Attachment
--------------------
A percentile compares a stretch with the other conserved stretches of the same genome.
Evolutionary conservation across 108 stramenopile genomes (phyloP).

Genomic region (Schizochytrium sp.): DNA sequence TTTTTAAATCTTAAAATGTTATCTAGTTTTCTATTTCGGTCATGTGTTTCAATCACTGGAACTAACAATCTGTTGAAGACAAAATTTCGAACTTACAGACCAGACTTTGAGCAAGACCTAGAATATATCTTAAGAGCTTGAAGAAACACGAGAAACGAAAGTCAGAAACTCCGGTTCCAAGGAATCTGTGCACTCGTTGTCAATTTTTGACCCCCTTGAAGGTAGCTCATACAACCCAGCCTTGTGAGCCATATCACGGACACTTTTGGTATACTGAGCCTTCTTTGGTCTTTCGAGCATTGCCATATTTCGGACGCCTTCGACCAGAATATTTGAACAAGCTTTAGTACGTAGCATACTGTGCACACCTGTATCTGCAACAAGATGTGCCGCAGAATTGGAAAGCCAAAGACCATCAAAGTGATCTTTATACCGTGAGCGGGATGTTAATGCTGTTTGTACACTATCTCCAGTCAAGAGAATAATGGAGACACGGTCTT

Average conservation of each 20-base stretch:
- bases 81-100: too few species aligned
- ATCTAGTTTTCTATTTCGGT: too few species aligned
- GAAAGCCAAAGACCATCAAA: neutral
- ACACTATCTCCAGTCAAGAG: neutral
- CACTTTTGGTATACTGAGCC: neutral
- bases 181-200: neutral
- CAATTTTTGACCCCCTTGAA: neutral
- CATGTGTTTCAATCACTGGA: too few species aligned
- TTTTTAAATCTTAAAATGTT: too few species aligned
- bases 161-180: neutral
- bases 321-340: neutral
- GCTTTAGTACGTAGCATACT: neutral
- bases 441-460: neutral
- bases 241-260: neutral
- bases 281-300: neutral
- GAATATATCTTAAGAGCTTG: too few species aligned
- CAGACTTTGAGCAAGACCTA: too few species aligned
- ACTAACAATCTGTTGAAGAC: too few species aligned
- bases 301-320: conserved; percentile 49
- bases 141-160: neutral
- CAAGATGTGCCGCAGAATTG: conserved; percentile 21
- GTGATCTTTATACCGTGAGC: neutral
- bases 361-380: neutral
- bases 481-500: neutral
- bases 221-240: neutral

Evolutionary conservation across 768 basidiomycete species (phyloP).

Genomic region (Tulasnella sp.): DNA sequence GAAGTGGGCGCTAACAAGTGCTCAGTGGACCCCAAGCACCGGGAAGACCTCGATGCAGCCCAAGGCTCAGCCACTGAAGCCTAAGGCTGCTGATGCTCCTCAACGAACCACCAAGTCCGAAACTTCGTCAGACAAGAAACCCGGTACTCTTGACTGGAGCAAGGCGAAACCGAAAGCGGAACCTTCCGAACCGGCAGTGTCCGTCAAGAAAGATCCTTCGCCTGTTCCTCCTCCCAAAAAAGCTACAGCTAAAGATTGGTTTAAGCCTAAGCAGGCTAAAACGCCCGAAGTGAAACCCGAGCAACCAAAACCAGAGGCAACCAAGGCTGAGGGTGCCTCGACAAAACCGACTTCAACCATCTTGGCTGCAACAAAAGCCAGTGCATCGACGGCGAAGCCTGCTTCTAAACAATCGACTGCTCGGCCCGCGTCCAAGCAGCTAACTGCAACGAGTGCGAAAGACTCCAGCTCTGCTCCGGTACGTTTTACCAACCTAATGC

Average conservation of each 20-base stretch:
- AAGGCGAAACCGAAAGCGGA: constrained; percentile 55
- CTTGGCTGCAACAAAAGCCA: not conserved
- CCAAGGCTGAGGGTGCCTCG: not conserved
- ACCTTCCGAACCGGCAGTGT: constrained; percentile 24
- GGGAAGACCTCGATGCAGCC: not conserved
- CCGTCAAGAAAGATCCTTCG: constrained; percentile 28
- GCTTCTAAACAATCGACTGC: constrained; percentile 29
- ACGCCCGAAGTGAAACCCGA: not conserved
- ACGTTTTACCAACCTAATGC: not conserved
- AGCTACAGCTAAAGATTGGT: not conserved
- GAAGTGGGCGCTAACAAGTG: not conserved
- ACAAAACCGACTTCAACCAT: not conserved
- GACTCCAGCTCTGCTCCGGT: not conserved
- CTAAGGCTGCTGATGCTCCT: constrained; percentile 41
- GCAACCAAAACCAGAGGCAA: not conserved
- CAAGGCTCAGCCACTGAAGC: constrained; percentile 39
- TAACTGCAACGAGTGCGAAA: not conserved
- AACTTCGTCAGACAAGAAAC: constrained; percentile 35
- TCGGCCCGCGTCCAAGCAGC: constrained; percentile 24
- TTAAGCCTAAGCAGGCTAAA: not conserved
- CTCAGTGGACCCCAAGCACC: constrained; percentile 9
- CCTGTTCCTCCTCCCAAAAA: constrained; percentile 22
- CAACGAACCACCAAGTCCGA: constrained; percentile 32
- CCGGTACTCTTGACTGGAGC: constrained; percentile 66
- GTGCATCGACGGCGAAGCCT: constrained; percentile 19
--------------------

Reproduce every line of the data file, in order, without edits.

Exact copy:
A percentile compares a stretch with the other conserved stretches of the same genome.
Evolutionary conservation across 108 stramenopile genomes (phyloP).

Genomic region (Schizochytrium sp.): DNA sequence TTTTTAAATCTTAAAATGTTATCTAGTTTTCTATTTCGGTCATGTGTTTCAATCACTGGAACTAACAATCTGTTGAAGACAAAATTTCGAACTTACAGACCAGACTTTGAGCAAGACCTAGAATATATCTTAAGAGCTTGAAGAAACACGAGAAACGAAAGTCAGAAACTCCGGTTCCAAGGAATCTGTGCACTCGTTGTCAATTTTTGACCCCCTTGAAGGTAGCTCATACAACCCAGCCTTGTGAGCCATATCACGGACACTTTTGGTATACTGAGCCTTCTTTGGTCTTTCGAGCATTGCCATATTTCGGACGCCTTCGACCAGAATATTTGAACAAGCTTTAGTACGTAGCATACTGTGCACACCTGTATCTGCAACAAGATGTGCCGCAGAATTGGAAAGCCAAAGACCATCAAAGTGATCTTTATACCGTGAGCGGGATGTTAATGCTGTTTGTACACTATCTCCAGTCAAGAGAATAATGGAGACACGGTCTT

Average conservation of each 20-base stretch:
- bases 81-100: too few species aligned
- ATCTAGTTTTCTATTTCGGT: too few species aligned
- GAAAGCCAAAGACCATCAAA: neutral
- ACACTATCTCCAGTCAAGAG: neutral
- CACTTTTGGTATACTGAGCC: neutral
- bases 181-200: neutral
- CAATTTTTGACCCCCTTGAA: neutral
- CATGTGTTTCAATCACTGGA: too few species aligned
- TTTTTAAATCTTAAAATGTT: too few species aligned
- bases 161-180: neutral
- bases 321-340: neutral
- GCTTTAGTACGTAGCATACT: neutral
- bases 441-460: neutral
- bases 241-260: neutral
- bases 281-300: neutral
- GAATATATCTTAAGAGCTTG: too few species aligned
- CAGACTTTGAGCAAGACCTA: too few species aligned
- ACTAACAATCTGTTGAAGAC: too few species aligned
- bases 301-320: conserved; percentile 49
- bases 141-160: neutral
- CAAGATGTGCCGCAGAATTG: conserved; percentile 21
- GTGATCTTTATACCGTGAGC: neutral
- bases 361-380: neutral
- bases 481-500: neutral
- bases 221-240: neutral

Evolutionary conservation across 768 basidiomycete species (phyloP).

Genomic region (Tulasnella sp.): DNA sequence GAAGTGGGCGCTAACAAGTGCTCAGTGGACCCCAAGCACCGGGAAGACCTCGATGCAGCCCAAGGCTCAGCCACTGAAGCCTAAGGCTGCTGATGCTCCTCAACGAACCACCAAGTCCGAAACTTCGTCAGACAAGAAACCCGGTACTCTTGACTGGAGCAAGGCGAAACCGAAAGCGGAACCTTCCGAACCGGCAGTGTCCGTCAAGAAAGATCCTTCGCCTGTTCCTCCTCCCAAAAAAGCTACAGCTAAAGATTGGTTTAAGCCTAAGCAGGCTAAAACGCCCGAAGTGAAACCCGAGCAACCAAAACCAGAGGCAACCAAGGCTGAGGGTGCCTCGACAAAACCGACTTCAACCATCTTGGCTGCAACAAAAGCCAGTGCATCGACGGCGAAGCCTGCTTCTAAACAATCGACTGCTCGGCCCGCGTCCAAGCAGCTAACTGCAACGAGTGCGAAAGACTCCAGCTCTGCTCCGGTACGTTTTACCAACCTAATGC

Average conservation of each 20-base stretch:
- AAGGCGAAACCGAAAGCGGA: constrained; percentile 55
- CTTGGCTGCAACAAAAGCCA: not conserved
- CCAAGGCTGAGGGTGCCTCG: not conserved
- ACCTTCCGAACCGGCAGTGT: constrained; percentile 24
- GGGAAGACCTCGATGCAGCC: not conserved
- CCGTCAAGAAAGATCCTTCG: constrained; percentile 28
- GCTTCTAAACAATCGACTGC: constrained; percentile 29
- ACGCCCGAAGTGAAACCCGA: not conserved
- ACGTTTTACCAACCTAATGC: not conserved
- AGCTACAGCTAAAGATTGGT: not conserved
- GAAGTGGGCGCTAACAAGTG: not conserved
- ACAAAACCGACTTCAACCAT: not conserved
- GACTCCAGCTCTGCTCCGGT: not conserved
- CTAAGGCTGCTGATGCTCCT: constrained; percentile 41
- GCAACCAAAACCAGAGGCAA: not conserved
- CAAGGCTCAGCCACTGAAGC: constrained; percentile 39
- TAACTGCAACGAGTGCGAAA: not conserved
- AACTTCGTCAGACAAGAAAC: constrained; percentile 35
- TCGGCCCGCGTCCAAGCAGC: constrained; percentile 24
- TTAAGCCTAAGCAGGCTAAA: not conserved
- CTCAGTGGACCCCAAGCACC: constrained; percentile 9
- CCTGTTCCTCCTCCCAAAAA: constrained; percentile 22
- CAACGAACCACCAAGTCCGA: constrained; percentile 32
- CCGGTACTCTTGACTGGAGC: constrained; percentile 66
- GTGCATCGACGGCGAAGCCT: constrained; percentile 19